Are there tetrahedra which can be subdivided into three parts similar to the original? I believe this would require splitting one face into three parts. I know some types of tetrahedron for which this decomposition is impossible. In 2d, for right triangles you get a decomposition into two similar parts by dropping a perpendicular from the right angle to the hypotenuse, and I would be surprised if there were other 2d solutions.
In the case where the three parts are each congruent to one another, the answer to your question is no: there is no such decomposition of a tetrahedron.
The terminology needed to find such an answer in the literature is "reptile" or "$k$-reptile simplices."
Citation for proof:
Safernová, Z.: Perfect tilings of simplices. Bc. degree thesis. Charles University, Prague (2008).
Unfortunately (for many) this thesis is written in Czech.
Fortunately, though, there is a more general paper on this topic, entitled "On the Nonexistence of $k$-reptile Tetrahedra." In particular, see Theorem 1.1 (p. 600, pdf 2/11) for the citation above; alternatively, see page 2 of the arxiv version here.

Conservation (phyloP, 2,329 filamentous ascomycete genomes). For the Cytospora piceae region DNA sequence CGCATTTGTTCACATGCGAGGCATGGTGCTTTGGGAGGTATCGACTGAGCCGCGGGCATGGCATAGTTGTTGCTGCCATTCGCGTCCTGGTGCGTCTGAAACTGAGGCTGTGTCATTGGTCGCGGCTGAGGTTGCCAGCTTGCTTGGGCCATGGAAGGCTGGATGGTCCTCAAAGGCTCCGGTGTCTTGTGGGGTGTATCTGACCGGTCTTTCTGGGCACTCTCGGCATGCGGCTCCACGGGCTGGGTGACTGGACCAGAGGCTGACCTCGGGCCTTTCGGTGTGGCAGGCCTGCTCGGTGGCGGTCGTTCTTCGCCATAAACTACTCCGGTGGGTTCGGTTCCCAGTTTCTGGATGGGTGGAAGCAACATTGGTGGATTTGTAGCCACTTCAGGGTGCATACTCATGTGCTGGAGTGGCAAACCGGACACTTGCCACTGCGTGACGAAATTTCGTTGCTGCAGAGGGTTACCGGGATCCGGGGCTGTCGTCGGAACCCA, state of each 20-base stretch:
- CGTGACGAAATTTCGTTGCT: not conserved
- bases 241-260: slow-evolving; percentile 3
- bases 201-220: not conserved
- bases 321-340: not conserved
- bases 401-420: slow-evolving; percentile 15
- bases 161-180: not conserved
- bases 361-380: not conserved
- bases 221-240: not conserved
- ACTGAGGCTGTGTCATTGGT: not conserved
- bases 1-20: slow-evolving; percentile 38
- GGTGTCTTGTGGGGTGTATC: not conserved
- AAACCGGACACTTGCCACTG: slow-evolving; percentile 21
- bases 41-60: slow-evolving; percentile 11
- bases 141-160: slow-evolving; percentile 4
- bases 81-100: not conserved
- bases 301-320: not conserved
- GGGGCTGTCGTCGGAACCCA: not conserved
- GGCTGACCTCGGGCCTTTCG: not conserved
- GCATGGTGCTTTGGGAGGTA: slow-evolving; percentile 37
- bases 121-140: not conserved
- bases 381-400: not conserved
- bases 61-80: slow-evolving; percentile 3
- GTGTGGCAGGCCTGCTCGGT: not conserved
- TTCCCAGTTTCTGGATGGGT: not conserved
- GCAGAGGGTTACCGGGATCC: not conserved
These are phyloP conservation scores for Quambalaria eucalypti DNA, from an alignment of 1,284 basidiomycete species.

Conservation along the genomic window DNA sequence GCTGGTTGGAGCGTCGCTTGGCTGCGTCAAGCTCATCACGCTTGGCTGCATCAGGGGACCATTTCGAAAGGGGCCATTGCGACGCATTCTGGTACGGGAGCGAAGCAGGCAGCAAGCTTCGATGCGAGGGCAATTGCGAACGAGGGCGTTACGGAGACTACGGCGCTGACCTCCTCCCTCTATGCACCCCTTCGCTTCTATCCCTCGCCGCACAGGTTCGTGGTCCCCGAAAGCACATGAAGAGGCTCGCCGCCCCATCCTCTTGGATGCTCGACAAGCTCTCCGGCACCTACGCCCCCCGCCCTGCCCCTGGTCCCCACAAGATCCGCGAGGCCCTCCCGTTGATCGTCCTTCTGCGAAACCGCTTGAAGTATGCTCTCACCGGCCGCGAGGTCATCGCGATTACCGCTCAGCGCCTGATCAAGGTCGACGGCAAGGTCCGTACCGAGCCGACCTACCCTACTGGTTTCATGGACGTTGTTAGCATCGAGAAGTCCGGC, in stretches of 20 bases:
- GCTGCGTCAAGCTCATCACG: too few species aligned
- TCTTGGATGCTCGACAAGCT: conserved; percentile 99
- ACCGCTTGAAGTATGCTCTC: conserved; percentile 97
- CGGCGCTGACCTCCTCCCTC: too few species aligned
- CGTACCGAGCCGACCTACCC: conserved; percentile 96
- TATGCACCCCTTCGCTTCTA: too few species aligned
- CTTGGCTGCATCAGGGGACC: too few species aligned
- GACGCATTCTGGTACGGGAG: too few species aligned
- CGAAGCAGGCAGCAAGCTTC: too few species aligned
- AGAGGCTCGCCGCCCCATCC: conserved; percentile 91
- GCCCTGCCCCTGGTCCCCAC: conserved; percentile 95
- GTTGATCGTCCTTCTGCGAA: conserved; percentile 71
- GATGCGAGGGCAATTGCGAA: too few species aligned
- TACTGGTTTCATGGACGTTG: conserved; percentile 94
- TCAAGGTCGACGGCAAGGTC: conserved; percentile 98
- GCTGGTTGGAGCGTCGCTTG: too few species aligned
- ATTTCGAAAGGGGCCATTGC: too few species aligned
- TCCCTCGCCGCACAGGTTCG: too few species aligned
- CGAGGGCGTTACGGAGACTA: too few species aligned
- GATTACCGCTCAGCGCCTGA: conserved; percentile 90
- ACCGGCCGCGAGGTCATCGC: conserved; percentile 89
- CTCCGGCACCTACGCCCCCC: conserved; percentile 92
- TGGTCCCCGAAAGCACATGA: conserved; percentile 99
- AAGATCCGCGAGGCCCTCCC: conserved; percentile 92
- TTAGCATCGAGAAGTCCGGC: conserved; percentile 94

The citation for this latter paper is:
Matoušek, J., & Safernová, Z. (2011). On the Nonexistence of k-reptile Tetrahedra. Discrete & Computational Geometry, 46(3), 599-609.
If you relax the condition and require the simplices be similar to one another but not necessarily congruent, then the term "irreptile" is sometimes used (at least in the $2D$ case). Sadly, I do not know of any work on $k$-irreptile tetrahedra.